Distance: 7-mile circuit of the reservoir

Starting point & parking

The visitor centre at Pitsford Water in Brixworth Country Park, off the A508, about 6 miles north of Northampton.

On your bikes!

From the visitor centre, head downhill towards the masts of the dinghies. At the main track around the reservoir you can turn right or left, as the circuit is signposted in both directions and there is

no obvious advantage one way or the other. The dam is at the western end of the circuit, close to the visitor centre; at the eastern end, the cycle trail uses the causeway across the water.

Station: Northampton or Kettering.

TIC: Northampton, 01604 367997.

Refreshments: Cafe at the visitor centre.

Other trails:

2 Brampton Valley Way

3 Market Harborough Arm: Grand Union Canal

4 Rutland Water

5 Leicester to Watermead Park

6 Ashby Woulds Moira Heritage Trail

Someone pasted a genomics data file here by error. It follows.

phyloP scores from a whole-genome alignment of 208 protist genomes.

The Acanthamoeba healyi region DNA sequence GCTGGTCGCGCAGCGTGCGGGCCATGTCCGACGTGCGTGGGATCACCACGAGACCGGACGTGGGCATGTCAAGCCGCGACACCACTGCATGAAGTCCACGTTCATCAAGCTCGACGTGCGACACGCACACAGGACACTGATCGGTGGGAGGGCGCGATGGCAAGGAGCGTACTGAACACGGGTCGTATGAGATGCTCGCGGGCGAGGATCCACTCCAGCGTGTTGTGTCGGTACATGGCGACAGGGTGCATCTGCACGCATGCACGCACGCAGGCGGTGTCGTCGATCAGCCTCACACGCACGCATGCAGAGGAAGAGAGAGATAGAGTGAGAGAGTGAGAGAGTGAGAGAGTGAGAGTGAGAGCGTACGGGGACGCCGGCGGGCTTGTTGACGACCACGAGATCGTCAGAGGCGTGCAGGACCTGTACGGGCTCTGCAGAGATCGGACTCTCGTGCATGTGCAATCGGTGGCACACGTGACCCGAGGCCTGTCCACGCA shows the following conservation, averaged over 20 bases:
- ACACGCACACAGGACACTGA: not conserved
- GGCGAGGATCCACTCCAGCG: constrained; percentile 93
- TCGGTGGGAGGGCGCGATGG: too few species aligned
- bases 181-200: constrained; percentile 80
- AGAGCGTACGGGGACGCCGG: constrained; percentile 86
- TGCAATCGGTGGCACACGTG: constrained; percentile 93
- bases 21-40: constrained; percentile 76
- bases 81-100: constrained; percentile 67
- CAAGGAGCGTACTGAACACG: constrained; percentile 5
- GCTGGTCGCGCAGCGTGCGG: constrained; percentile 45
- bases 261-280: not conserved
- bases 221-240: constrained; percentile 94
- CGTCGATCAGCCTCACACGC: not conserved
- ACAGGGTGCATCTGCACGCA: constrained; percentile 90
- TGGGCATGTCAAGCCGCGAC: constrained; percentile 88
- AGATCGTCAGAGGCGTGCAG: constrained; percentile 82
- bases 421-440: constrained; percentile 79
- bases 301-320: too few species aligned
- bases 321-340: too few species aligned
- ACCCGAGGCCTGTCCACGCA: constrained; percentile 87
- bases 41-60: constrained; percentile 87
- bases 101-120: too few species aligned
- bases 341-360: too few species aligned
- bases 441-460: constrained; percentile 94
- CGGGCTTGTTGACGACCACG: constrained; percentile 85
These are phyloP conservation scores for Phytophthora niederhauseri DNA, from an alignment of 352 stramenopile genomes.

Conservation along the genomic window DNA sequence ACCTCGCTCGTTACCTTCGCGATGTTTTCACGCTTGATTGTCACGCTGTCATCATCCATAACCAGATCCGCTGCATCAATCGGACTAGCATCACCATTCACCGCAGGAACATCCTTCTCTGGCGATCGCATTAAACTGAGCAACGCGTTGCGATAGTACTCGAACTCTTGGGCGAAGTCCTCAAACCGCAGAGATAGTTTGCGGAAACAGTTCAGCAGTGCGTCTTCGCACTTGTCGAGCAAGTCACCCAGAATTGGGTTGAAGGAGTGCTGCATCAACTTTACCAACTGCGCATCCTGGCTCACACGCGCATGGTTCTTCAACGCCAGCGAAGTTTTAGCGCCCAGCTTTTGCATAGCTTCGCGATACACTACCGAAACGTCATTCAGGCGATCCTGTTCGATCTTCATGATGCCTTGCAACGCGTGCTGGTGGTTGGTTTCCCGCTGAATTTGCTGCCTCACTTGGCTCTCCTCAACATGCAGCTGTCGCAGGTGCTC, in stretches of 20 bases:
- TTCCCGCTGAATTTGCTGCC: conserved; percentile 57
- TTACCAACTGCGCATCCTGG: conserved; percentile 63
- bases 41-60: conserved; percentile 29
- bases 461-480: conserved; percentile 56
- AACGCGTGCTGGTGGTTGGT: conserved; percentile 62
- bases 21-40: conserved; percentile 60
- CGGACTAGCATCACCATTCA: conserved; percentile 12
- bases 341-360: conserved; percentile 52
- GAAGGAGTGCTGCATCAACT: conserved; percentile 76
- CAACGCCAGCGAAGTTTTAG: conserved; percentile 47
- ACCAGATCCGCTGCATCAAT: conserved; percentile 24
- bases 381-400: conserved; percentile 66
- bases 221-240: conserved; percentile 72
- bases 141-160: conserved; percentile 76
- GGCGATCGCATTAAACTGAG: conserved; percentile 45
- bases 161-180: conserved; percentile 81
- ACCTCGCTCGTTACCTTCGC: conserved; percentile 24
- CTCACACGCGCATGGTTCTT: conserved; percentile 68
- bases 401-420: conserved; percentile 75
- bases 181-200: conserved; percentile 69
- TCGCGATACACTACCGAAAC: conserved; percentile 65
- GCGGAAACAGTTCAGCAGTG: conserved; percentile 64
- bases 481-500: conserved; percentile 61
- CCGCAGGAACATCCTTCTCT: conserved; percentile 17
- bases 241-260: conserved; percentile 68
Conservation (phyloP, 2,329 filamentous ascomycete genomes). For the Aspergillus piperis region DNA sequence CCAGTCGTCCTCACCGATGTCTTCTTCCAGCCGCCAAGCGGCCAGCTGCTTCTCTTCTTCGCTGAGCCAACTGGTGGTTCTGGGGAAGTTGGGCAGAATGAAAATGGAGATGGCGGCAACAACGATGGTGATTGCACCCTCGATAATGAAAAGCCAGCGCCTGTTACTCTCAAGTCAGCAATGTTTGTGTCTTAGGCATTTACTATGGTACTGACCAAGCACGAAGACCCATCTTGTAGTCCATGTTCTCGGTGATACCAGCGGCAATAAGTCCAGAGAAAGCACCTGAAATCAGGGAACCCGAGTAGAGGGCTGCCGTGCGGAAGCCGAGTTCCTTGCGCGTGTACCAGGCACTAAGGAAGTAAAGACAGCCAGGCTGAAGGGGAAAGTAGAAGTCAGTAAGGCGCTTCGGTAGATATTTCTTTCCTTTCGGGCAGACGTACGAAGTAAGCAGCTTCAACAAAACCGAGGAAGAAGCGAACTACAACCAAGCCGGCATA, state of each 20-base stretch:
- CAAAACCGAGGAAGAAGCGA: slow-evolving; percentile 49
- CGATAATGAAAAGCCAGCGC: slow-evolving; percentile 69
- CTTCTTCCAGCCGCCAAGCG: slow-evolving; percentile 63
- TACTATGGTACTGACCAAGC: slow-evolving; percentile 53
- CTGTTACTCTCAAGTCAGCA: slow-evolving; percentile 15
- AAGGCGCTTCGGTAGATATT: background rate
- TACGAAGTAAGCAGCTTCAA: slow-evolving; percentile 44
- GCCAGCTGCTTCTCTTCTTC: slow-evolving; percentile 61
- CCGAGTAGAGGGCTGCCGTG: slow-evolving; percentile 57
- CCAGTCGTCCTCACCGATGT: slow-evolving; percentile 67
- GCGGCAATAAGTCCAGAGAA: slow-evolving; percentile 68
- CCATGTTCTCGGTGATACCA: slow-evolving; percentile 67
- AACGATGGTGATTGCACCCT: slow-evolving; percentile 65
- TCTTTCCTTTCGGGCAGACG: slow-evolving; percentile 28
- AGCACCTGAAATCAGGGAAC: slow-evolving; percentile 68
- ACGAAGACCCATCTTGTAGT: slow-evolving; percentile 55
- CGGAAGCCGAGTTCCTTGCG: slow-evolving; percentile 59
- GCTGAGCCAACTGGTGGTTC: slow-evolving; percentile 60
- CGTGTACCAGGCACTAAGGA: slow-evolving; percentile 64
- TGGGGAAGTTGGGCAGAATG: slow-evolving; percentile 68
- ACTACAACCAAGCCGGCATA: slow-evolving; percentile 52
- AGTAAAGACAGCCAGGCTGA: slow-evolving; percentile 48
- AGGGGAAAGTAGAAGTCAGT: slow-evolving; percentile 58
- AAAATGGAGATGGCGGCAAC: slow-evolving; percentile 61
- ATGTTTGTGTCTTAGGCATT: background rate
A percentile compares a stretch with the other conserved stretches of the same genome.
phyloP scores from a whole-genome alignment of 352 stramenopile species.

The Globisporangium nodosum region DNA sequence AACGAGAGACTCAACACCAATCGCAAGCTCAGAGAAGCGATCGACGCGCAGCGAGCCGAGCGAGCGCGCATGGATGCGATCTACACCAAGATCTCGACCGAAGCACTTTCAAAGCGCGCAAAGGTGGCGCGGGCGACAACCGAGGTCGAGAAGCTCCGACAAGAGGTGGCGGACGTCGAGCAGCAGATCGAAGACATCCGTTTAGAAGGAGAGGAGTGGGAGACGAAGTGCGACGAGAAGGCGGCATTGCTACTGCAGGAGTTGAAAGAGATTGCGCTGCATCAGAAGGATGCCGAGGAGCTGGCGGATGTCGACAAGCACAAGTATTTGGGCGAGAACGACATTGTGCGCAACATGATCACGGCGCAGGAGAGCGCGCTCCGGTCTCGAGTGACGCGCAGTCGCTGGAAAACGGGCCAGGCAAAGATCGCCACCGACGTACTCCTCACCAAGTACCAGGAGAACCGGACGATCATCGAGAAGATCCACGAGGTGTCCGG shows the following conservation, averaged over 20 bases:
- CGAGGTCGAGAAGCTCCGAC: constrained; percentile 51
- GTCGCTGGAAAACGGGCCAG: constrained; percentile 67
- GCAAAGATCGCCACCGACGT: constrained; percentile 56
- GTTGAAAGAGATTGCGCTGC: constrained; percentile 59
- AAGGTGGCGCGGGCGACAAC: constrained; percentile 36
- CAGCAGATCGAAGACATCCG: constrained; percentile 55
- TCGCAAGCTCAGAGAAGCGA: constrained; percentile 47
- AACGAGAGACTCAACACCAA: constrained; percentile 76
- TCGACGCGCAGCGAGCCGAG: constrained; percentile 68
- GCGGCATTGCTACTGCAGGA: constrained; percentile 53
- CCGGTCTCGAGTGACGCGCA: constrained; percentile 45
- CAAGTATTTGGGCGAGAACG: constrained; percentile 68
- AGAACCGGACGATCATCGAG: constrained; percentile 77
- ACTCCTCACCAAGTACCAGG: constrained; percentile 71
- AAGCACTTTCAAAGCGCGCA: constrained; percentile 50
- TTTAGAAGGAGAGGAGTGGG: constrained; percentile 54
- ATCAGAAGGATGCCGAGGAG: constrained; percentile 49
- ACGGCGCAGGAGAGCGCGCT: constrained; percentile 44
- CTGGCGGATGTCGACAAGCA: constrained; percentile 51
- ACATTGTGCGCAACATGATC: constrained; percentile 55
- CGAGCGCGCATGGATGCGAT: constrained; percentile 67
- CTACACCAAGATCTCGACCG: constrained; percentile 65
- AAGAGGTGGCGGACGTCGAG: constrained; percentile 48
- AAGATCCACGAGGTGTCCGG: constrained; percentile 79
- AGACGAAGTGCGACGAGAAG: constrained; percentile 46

7 Etwall to Derby

8 Cloud Trail, Derby

9 Derby to Elvaston Castle Country Park

10 Nutbrook Trail, Long Eaton

11 Shipley Country Park

12 River Trent through Nottingham

13 Southwell Trail

14 Newark to Cotham

15 Tissington Trail

16 Carsington Water

17 High Peak Trail

18 Monsal Trail

19 Five Pits Trail

20 Silverhill Trail

21 Pleasley Trails

22 Sherwood Pines Forest

23 Clumber Park

24 Worksop to Sherwood

25 Routes through Lincoln

26 Sett Valley Trail

27 Longdendale Trail

28 Upper Derwent Valley

29 Chesterfield Canal



Stratford Greenway south-west of Stratford-upon-Avon